Back in August last year, we were advised by our Sponsor, Urban & Civic, that we needed to move premises due to ongoing redevelopment of the Alconbury Weald Site. Urban & Civic continued its ongoing support of the group by providing us with a new storage facility, in the form of Liberty Lad, a 1950s aircraft hangar, used by the US Air Force during the Cold War. While this was a mammoth move over three weekends with some 50 volunteers, we are now well established in our new ‘home’.
Mark Harrington, one of our volunteers, decided to undertake some research regarding the history of our hangar and I am pleased to provide his extremely interesting article below:
Spotlight’s new home is Hangar 3058 at Alconbury Airfield. This is a third-generation Hardened Aircraft Shelter (HAS), which was built in the late 1970s to protect a single aircraft and its ground crew from Warsaw Pact air attack.
The hangar has the tag “Liberty Lad” on the sign outside, which is believed to be from one of the original B-24 Liberator heavy bombers (below) of the United States 8th Army Air Force’s 93rd Bombardment Group that once stood on a hardstanding near the hangar location.
Other neighbouring shelters also have monikers, or nose art, from similar Liberators, such as Blackie, I’ll Be Around and Oh Jonnie (which was demolished in 2000). On the following YouTube video, Hangar 3058 can be seen from the air at around 3:06 next to the two 1950s nose docking sheds (with a red bin outside).
The USAF 30th Tactical Reconnaissance Squadron of the 10th Tactical Reconnaissance Wing first used the hanger for RF-4C Phantoms – the photo reconnaissance variant.
The Phantom would have been towed backwards into the hangar using the winch (still in situ at the back of our hangar) until it stopped on chocks bolted into the floor. The bolts are still in place, but there are no chocks. When the aircraft was needed, the main doors would be opened. The rear doors would also be opened into the exhaust chamber to allow the jet blast to escape, and the Phantom would taxi out ready to take off.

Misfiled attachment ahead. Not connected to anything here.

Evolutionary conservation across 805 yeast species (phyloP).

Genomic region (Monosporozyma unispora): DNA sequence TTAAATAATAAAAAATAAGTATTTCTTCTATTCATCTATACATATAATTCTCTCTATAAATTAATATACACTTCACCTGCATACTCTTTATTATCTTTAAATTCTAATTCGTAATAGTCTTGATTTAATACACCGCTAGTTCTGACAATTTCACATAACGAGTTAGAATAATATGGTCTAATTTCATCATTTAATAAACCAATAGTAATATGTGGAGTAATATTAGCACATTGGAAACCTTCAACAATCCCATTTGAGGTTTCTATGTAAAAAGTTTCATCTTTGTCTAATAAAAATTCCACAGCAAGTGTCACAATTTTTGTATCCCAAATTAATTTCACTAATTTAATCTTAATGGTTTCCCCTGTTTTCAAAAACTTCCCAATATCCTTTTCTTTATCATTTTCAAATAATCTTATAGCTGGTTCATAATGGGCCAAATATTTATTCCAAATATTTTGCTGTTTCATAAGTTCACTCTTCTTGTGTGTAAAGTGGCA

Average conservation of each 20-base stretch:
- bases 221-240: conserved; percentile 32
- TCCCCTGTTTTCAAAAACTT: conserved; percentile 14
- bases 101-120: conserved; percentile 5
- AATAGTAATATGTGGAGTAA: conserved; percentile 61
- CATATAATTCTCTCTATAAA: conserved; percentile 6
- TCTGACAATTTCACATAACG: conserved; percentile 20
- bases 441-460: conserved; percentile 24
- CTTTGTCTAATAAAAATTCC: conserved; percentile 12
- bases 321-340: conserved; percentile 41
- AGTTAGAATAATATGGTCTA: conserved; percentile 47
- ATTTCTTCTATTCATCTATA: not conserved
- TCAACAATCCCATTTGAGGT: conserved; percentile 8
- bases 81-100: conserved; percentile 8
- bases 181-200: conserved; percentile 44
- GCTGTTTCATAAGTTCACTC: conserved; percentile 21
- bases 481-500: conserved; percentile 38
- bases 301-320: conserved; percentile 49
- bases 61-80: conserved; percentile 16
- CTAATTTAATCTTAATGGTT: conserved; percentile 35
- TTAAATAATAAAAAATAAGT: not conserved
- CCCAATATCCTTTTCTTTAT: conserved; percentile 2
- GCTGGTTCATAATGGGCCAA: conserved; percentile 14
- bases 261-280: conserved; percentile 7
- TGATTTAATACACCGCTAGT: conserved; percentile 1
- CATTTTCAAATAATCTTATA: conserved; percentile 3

Refuelling would have been completed inside the hangar using a tanker lorry driven in and cameras reloaded from stocks kept inside. A generator room behind the exhaust chamber meant the hangar could be self-sufficient. If required, a flight crew and support staff room would have been located in a small cabin, located in the back corner of the hangar. Ground-to-aircraft communication within the hangar was performed using the secure Telebrief system. This can be seen still hanging from the ceiling. This would have been hooked to the cockpit where the crew could have plugged it in, connecting it to the hangar communication systems. As the aircraft moved out of the hangar, it would be simply unhooked and automatically retracted upwards out of the way.
In 1987, the Phantoms were phased out and replaced with A-10 Thunderbolts. The 511th Tactical Fighter Squadron occupied the HASs on the north side of the runway (including 3058). The 10th Tactical Fighter Squadron operated out of Alconbury until 1992 (during which time the 511th Tactical Fighter Squadron deployed to the Middle East providing air support during Operation Desert Shield/Storm) until the post-Cold-War armed forces reduction meant they were decommissioned.
At that point, the 352nd Special Operations Group arrived from Ramstein, Germany. The 7th Special Operations Squadron was assigned to the area north of the runway. However, as they used specially-modified C-130 Hercules aircraft, which were far too large to fit inside an HAS, 3058’s active days were over!
The 352nd Special Operations Group remained at Alconbury until 1995, when it was relocated to its current home at RAF Mildenhall in Suffolk. Alconbury’s flight line was closed, bringing to an end nearly 60 years as a front-line airbase.
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